It was my first year as a teacher. I was in a Catholic middle school, teaching students social studies. I was so enthusiastic, and my creative juices were really flowing. My students seemed to really love it.
Around Christmas time, I gave an Ancient Egyptian scrapbook project to my sixth graders. The students had to pretend they had gone on vacation to Ancient Egypt and create a scrapbook depicting their trip. It was a huge project—worth fifty points.
Immediately after I assigned the project, I regretted it. You see, this project was due on one of the last days leading up to our holiday break. I didn’t want to grade these projects during my time off. As the piles of paper on my desk grew, I was getting angry. I told my co-workers that I would never assign this “silly scrapbook project” ever again. Ever!
A Surprising Turn of Events
One of the students in my class came from a particularly challenging background. Her parents weren’t around and she lived in a group home. She never completed any of the homework I assigned—not one thing the whole school year. So I certainly didn’t expect to see a scrapbook project from her.
To my surprise, one of the first scrapbooks I opened was hers. She had turned it in on time, and it was clearly ‘A’ material. I couldn’t believe it.
I was really proud of this student, so I called her over to my desk to show her the grade and give her my praises. I told her this was the best work she had ever done and I was really proud of her. Right then, she began to cry. They were happy tears, and then I started to cry, too.
When I spoke to some of the other middle school teachers about this, I came to find out that she was very interested in the project. She had carried it around with her all day, and she even told the other teachers how cool she thought it was.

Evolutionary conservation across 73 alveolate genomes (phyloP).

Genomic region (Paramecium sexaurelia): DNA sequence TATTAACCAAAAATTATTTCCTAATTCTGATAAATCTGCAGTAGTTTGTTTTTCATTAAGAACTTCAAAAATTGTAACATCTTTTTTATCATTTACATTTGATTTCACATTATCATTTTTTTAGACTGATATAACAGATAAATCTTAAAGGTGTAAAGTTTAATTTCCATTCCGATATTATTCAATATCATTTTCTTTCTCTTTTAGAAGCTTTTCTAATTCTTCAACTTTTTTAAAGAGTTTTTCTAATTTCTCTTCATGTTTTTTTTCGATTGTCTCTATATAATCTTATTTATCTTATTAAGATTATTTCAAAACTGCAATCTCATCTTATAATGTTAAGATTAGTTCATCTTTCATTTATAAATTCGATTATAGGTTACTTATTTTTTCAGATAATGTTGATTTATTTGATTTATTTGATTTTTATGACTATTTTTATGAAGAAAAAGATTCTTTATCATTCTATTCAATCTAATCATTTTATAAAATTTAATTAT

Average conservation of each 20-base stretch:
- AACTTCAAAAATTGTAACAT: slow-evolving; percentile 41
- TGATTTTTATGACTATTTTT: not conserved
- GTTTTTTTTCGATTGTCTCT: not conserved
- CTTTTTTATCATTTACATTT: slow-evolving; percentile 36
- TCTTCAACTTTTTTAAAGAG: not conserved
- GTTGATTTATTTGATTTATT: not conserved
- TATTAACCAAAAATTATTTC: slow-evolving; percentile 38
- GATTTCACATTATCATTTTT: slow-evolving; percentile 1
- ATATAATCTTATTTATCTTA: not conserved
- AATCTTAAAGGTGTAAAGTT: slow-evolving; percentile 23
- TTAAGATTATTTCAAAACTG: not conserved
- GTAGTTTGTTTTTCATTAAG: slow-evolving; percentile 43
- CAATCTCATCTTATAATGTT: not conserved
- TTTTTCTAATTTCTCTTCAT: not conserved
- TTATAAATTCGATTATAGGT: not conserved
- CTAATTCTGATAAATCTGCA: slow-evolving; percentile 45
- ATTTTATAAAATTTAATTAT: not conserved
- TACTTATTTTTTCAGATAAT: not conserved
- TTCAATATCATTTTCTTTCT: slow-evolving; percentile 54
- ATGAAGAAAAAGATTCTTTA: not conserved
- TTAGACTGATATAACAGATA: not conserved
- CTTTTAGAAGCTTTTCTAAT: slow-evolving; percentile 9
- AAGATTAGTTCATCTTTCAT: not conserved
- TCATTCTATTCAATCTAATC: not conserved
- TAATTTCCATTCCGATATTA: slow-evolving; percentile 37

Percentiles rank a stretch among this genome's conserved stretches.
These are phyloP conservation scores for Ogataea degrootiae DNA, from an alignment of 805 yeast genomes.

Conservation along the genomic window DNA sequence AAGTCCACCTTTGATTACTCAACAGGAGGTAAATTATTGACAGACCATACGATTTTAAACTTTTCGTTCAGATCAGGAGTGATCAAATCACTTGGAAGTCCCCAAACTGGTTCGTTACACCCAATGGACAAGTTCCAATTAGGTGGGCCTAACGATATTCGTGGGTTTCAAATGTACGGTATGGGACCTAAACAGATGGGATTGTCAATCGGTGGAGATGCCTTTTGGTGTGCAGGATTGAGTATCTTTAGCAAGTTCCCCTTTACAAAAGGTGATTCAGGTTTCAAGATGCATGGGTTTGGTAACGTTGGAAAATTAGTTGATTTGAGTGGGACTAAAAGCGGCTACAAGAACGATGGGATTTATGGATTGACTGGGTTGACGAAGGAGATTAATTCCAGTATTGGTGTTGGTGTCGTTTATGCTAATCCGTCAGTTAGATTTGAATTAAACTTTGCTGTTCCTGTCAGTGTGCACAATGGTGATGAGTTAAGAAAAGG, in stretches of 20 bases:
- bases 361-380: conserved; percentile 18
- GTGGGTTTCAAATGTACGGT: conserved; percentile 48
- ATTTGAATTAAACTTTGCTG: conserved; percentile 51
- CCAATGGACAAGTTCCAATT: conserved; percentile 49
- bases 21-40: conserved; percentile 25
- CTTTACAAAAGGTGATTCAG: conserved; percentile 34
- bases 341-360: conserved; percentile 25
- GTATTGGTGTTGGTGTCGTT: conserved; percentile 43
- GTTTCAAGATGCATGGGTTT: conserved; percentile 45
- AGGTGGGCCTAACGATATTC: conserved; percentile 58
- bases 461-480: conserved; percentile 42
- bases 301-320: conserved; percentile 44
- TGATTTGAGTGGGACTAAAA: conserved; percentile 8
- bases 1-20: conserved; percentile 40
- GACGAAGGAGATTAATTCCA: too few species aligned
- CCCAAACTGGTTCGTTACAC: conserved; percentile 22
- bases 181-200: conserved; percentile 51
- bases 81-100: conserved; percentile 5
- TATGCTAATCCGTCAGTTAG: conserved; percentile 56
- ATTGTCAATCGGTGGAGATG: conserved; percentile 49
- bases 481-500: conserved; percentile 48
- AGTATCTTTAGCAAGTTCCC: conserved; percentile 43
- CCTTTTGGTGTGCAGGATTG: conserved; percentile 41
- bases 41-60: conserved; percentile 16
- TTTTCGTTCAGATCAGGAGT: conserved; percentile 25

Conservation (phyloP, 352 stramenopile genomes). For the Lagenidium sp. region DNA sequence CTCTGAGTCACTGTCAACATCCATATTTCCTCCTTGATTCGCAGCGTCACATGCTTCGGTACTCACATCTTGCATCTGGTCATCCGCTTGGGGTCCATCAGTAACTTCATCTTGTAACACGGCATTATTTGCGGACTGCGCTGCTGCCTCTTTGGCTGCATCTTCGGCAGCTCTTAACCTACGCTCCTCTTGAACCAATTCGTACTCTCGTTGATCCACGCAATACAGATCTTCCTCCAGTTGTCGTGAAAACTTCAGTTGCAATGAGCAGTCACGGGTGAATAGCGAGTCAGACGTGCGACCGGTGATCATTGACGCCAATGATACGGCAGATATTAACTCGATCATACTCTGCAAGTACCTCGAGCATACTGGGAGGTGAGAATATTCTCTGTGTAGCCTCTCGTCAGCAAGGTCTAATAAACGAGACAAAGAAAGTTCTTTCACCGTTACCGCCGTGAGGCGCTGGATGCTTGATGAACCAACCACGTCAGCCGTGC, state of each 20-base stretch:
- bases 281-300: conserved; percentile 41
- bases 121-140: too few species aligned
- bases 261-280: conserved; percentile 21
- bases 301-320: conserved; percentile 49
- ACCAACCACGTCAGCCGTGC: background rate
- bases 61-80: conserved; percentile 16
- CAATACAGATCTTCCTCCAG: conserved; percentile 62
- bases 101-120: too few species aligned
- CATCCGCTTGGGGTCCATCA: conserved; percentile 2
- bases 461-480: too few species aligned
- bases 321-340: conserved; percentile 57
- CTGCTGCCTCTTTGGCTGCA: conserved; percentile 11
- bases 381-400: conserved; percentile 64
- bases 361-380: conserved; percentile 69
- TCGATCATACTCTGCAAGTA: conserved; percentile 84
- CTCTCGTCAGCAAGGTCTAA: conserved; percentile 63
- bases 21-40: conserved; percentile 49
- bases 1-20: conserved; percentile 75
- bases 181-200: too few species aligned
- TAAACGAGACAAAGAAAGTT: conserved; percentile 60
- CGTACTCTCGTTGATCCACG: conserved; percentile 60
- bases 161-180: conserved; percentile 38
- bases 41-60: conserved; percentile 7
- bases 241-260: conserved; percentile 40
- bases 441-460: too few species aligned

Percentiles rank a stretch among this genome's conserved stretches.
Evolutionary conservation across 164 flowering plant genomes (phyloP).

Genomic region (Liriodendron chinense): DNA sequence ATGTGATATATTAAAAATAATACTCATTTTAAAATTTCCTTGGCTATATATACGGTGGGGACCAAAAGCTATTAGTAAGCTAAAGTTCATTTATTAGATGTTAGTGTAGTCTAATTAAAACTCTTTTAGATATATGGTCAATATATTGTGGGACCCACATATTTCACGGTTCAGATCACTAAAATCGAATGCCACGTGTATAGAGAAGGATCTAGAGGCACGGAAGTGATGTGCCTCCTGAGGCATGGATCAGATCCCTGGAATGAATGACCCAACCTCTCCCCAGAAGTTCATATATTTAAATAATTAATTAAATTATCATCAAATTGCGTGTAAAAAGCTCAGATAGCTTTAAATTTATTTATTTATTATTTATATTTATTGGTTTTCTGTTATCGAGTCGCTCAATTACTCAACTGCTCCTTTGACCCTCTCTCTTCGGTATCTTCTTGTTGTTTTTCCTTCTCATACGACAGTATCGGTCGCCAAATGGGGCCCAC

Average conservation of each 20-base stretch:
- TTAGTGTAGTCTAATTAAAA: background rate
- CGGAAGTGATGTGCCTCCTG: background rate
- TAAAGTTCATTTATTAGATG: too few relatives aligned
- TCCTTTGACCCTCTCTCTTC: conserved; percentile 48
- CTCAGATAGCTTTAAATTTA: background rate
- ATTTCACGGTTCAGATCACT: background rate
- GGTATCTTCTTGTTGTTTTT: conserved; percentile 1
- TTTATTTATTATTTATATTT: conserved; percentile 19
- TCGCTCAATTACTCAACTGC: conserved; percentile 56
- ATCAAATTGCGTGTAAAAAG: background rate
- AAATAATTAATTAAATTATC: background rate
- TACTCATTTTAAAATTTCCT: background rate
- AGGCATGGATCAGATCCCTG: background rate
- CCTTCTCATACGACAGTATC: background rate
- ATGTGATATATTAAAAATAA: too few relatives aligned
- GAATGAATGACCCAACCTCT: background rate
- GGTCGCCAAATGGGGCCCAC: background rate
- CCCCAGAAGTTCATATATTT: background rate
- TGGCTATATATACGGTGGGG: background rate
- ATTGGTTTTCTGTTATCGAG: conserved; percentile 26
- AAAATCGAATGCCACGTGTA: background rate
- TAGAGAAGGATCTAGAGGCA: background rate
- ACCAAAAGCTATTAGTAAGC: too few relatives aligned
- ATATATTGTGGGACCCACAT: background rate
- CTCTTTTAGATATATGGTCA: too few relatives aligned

After the break, this student started completing every homework assignment I gave. I could not believe it. I wondered how long she would keep it up. She turned in every assignment in my class for the rest of the school year. Those first five months of the beginning of the year were quickly erased.
A Different Way of Learning
I thought about this student and scenario for a while. And I finally realized that I tapped into something she truly loved—creativity. It made me realize just how much differently students can learn.
In college they constantly talk about this. You have to read what seems like a million articles about differentiated learning and how you have to modify your instruction to accommodate different students. But until I experienced it for myself, those were just words. It is so very difficult to understand what “every students learns differently” without experiencing it firsthand.
This student of mine was projected to fail my class until this one project brought out her creativity and turned it all around. And this experience has changed the way I think about teaching to this day.
I know that teachers preach “all children can learn,” but some days it sure doesn’t feel like it. Or you wonder if your students really want to learn.
I still try to do all different types of activities for my students. At the beginning of the school year, I now ask my middle school students what they prefer to do in class and as an assessment. Some students like tests and workbooks, while others love papers and projects. When you have almost 200 students, it can seem challenging to accommodate different learning styles, but it’s really not that hard when you break it down. Plus, the rewards can be incredible, especially if it helps reach more students.
Even today when I feel like a student is wearing me down or hope is running low, I think of that first year of teaching. It might have started with a “silly scrapbook project” that I vowed to never assign again, but it ended with a sixth grader giving me a whole new perspective on teaching.